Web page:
We’ve been getting out and about with our Ties to the Tay project. A few weeks ago we held a CECHR funded workshop at the Royal Scottish Geographical Society (RSGS) Headquarters in Perth. This was a very productive meeting where we explored: our progress so far; what sort of activities we would like to develop–including dissemination of the films we are producing; additional collaborators we may work with; and, the RSGS exhibition areas (where we may host future project events/screenings).
We also welcomed geographer and artist, Amy Woolvin, who recently moved to the Centre for Mountain Studies, Perth College-UHI (and is completing the final stages of her PhD in Geography at the University of Dundee). Amy’s participation in the group helps to strengthen our creative-human geography-environment connections, and further information about her fascinating dissertation project can be found here: Dissertation overview by Amy Woolvin (née Holden).
Following on from the RSGS gathering, we more recently held a fieldtrip workshop at a selection of sites that feature in the stories and poems of the Watermarks collection. One of the ideas behind the day’s events was to record project participants’ experiences and to document how the River Tay and environs had acted as a catalyst for creative activity and communicating new understandings of place.
We began our journey with a trip to the site of David Carson’s story, ‘A World Away,’ and recorded a short conversation about how the location had acted as inspiration. We also tried experimenting with some new camera equipment and a ‘furry’ microphone–kindly coordinated by Tracey Dixon–and realised that we’re getting closer to overcoming our battle with gusts of gales (but still have to look out for tufts of microphone fluff appearing in shot!).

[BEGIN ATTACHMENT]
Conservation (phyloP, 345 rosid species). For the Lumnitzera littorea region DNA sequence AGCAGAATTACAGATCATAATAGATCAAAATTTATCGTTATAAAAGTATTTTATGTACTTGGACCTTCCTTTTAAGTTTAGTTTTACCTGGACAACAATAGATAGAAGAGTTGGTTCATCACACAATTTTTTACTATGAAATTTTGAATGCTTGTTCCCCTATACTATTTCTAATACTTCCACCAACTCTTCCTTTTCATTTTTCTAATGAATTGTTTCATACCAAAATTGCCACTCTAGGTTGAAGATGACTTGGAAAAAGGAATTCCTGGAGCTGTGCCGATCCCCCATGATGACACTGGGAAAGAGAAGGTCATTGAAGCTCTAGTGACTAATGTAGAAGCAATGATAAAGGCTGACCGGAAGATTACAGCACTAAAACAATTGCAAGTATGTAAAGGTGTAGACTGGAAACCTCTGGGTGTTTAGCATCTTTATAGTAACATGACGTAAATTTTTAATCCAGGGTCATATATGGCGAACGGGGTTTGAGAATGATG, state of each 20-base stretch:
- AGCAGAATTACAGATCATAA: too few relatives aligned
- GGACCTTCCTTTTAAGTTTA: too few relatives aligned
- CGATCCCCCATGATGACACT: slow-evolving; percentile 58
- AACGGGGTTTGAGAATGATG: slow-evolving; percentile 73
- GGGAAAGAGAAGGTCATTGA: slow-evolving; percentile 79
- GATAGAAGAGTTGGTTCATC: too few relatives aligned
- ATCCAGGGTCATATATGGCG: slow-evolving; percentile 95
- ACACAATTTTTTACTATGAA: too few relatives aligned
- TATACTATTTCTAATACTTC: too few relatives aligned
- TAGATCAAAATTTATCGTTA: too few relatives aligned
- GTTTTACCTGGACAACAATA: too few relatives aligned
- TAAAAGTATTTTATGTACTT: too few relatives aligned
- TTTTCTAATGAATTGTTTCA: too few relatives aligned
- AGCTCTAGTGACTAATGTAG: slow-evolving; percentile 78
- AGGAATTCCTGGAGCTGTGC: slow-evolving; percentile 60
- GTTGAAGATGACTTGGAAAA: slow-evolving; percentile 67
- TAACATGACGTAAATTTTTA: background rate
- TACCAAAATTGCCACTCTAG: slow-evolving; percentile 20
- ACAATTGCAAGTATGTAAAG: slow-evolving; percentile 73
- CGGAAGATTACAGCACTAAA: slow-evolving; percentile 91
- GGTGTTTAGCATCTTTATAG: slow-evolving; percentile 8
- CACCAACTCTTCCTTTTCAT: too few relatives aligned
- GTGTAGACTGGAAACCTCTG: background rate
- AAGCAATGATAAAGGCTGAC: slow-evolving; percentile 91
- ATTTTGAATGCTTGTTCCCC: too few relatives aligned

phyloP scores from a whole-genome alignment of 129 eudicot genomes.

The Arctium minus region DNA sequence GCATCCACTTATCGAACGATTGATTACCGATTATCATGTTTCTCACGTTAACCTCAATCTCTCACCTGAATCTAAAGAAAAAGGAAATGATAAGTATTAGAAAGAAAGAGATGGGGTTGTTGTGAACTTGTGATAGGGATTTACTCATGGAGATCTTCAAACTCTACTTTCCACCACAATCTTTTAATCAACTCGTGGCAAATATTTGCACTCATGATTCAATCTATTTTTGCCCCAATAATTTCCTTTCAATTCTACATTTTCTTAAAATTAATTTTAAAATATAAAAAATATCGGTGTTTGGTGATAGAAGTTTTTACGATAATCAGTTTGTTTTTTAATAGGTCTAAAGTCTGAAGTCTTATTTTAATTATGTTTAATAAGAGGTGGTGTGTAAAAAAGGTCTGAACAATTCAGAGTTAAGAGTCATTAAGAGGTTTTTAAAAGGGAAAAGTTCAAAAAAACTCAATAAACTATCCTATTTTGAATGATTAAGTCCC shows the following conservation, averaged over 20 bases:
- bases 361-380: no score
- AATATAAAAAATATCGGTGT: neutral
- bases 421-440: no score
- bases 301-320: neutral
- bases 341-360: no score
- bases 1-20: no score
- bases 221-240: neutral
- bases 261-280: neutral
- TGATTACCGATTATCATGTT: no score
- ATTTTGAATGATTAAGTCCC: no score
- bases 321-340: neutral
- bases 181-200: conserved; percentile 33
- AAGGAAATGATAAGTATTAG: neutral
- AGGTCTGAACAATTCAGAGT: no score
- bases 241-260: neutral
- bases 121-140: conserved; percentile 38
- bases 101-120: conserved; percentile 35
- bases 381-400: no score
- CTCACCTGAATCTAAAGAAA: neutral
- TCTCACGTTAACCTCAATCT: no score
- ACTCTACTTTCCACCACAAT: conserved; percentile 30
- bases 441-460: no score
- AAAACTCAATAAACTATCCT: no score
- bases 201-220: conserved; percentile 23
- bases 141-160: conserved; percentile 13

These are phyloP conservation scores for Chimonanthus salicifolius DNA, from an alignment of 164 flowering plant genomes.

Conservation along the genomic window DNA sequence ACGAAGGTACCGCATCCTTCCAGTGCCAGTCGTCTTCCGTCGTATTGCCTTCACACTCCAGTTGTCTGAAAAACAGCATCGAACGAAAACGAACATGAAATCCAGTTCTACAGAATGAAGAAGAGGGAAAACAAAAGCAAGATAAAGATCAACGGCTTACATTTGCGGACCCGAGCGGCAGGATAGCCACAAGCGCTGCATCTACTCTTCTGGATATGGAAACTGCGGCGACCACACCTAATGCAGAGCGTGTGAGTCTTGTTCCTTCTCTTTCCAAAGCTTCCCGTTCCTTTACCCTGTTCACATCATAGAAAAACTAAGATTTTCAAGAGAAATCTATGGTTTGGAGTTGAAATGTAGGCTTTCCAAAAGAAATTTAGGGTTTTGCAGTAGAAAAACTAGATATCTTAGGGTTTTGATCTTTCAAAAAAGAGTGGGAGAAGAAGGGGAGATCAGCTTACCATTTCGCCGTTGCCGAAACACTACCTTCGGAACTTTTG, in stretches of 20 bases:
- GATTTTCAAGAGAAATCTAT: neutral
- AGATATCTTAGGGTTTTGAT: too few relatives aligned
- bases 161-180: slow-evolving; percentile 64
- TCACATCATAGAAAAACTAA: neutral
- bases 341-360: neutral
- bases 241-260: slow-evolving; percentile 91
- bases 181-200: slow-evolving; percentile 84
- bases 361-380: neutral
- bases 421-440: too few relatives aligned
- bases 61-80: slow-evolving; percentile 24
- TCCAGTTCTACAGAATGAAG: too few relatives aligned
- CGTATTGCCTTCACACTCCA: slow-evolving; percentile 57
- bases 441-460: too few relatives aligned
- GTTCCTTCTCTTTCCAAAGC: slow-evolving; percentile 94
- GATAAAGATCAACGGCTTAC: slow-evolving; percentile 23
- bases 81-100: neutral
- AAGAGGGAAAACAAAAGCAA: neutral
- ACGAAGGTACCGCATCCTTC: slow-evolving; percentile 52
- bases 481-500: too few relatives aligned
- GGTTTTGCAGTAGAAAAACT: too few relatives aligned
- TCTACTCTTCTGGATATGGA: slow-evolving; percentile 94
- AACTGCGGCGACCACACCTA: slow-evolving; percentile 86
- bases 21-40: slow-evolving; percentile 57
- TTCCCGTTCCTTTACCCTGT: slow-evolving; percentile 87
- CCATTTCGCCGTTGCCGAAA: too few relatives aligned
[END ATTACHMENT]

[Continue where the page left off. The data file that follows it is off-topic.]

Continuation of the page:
We then travelled west along the River Tay to the hamlet of Kingoodie. This is the site for Roddie McKenzie’s soon-to-be-filmed short story, which explores some hidden ‘undercurrents’ of Tayside life. The area provides a striking backdrop to a tale of intrigue, unexpected adventure and humour. The area was also known for its quarrying resources and much of the nearby stone was used to reinforce seawalls built to protect this ‘Ceann na Gaoithe’ (or windy head(land)).
And although we found it in a relatively tranquil state, signs of change in the river landscape could also be noted in the form of a new residence being constructed on its edge at the old Kingoodie Pier.
Errol train station was our final stop before sustenance at our local favourite cafe, The Horn (which is becoming a regular creative stopping point!). Although no longer in use as an active station, trains still pass by on the adjacent line, and the station building itself is now a private residence. This is also one of the settings for Ann Prescott’s short film, ‘Wheels for Feet.’
The morning provided a unique opportunity to converse about how people and places have come together in situ, and how these connections can be interwoven through the mediums of creative writing and film.